American Alligator

Southeastern United States
Swamps, marshes, lakes, and slow-moving rivers
Fish, turtles, mammals, and birds
Up to 15 feet long
When they hatch from their eggs, alligators are 10 inches long and black with yellow stripes and splotches.
The name "alligator" comes from the Spanish el legarto, meaning "the lizard."


Tails, They Win!


Look, in the water: Is that a floating log or an alligator? Sometimes it can be hard to tell, because the color of an alligator's bumpy skin is really good camouflageThe color or pattern of an animal's covering that is similar to the animal's surroundings, and therefore helps hide it. May also be related to smell, as in lions rolling in elephant dung to camouflage their scent., especially when it is resting. But if it needs to, an alligator can swim up to 20 miles per hour and run on land as fast as 11 miles per hour for short distances!


An alligator sweeps its long, thick tail back and forth to swim. On land, alligators often use their heavy tail to make wide, shallow holes called gator pits. When it rains, the pits fill with water and make a second home for the alligator. Other animals may use the pits as a water hole, but they have to be careful of the alligator!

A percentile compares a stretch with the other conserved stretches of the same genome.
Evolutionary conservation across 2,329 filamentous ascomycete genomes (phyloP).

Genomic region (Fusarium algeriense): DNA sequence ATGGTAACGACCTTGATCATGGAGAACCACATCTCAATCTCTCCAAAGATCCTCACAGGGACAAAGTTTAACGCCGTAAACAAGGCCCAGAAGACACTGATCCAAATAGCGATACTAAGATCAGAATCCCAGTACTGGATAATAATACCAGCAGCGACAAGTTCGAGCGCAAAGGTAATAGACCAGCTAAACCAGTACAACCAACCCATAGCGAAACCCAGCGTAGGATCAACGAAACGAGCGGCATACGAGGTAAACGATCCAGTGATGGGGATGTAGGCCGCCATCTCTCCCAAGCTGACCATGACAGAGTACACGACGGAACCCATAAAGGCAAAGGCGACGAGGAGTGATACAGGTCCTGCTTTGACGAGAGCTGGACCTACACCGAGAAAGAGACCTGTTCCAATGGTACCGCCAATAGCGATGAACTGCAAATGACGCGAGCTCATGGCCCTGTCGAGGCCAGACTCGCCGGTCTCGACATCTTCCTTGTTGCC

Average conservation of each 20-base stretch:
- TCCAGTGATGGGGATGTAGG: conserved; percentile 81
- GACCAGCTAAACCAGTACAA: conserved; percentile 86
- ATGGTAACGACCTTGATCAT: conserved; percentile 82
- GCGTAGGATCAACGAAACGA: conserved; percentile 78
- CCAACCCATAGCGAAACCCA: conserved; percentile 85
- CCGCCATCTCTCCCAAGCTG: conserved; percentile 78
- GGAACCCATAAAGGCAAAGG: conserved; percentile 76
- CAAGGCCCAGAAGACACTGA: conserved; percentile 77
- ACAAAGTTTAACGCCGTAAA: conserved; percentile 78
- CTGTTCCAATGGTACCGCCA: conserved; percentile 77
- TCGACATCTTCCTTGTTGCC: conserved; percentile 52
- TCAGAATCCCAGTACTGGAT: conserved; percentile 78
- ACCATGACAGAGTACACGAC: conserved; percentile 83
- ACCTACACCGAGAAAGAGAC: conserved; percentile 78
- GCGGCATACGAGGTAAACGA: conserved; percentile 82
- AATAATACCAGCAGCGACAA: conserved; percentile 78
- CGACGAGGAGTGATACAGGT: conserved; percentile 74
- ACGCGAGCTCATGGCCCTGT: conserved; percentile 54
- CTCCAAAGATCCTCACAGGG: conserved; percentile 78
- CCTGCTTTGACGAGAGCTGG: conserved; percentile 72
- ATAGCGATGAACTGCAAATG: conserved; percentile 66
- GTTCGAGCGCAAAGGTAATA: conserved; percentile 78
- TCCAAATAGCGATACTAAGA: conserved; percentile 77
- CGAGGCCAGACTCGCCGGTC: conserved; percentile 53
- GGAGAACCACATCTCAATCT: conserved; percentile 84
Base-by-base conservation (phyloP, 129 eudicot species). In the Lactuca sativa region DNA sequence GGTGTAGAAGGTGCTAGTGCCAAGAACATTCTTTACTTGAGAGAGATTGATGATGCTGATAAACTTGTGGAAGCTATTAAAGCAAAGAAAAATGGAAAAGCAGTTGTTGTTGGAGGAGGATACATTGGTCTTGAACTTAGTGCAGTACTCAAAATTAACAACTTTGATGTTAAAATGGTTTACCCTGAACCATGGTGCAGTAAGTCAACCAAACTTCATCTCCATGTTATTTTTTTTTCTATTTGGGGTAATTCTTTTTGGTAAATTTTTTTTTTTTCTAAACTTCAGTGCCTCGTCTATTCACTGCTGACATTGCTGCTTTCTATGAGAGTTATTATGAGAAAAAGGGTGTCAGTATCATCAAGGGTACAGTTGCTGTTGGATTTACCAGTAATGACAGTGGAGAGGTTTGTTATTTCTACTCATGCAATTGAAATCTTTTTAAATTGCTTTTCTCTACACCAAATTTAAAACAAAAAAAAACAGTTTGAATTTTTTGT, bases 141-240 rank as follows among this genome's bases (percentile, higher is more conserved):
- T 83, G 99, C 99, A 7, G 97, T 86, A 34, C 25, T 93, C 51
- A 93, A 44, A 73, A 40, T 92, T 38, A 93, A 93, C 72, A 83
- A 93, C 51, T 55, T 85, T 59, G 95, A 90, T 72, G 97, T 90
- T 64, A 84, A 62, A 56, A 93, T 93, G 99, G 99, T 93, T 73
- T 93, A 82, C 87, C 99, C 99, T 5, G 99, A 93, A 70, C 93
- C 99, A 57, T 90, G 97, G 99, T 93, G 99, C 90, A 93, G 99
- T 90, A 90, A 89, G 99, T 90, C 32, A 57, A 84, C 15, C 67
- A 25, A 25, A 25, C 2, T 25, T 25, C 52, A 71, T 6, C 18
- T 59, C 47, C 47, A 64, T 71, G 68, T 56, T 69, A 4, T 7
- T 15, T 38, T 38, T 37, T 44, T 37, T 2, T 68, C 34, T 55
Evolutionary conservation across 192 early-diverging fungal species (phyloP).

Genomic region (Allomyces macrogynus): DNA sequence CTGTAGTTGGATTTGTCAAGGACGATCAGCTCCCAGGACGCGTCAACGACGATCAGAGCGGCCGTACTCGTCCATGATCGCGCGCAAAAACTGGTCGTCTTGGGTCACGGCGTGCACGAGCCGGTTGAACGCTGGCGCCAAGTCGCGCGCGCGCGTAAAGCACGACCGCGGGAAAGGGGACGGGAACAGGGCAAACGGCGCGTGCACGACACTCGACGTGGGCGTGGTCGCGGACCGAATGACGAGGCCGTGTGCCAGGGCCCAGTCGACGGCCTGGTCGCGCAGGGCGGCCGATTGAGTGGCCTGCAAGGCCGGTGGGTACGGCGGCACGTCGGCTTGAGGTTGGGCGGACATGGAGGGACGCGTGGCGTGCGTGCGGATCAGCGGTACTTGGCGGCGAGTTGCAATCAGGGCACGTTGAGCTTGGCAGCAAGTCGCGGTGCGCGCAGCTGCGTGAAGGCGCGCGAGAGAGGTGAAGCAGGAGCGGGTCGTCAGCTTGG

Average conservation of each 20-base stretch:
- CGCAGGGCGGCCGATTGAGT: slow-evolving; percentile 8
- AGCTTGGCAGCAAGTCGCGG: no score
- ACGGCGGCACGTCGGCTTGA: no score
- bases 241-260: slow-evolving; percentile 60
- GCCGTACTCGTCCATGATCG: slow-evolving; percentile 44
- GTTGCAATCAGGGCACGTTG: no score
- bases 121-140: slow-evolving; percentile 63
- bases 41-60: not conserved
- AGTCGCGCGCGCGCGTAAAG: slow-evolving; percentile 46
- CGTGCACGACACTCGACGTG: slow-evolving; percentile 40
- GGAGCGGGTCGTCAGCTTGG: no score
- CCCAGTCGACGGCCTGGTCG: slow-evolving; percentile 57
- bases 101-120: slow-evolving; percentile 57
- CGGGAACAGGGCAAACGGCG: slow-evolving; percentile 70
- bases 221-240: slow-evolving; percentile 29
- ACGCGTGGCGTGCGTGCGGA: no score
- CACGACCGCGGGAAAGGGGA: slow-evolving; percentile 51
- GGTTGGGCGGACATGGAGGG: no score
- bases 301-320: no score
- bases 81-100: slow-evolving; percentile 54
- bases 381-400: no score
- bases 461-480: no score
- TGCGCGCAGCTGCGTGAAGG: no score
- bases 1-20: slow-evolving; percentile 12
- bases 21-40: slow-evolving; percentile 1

A female alligator is a very good mother. She pushes together mud, sticks, and plants to make a nest. After she lays 20 to 50 eggs, she covers them with more plants, mud, and sticks. Most female reptiles lay their eggs and leave, but not alligators. The female stays near the nest to protect it from egg-eating predators. When the babies hatch, she helps them dig out; sometimes she even puts an egg in her mouth to gently help break the shell. The baby alligators can crawl and catch their own food, but they stay with their mother for up to two years. During that time, the female protects her young from animals that might eat them, including other alligators!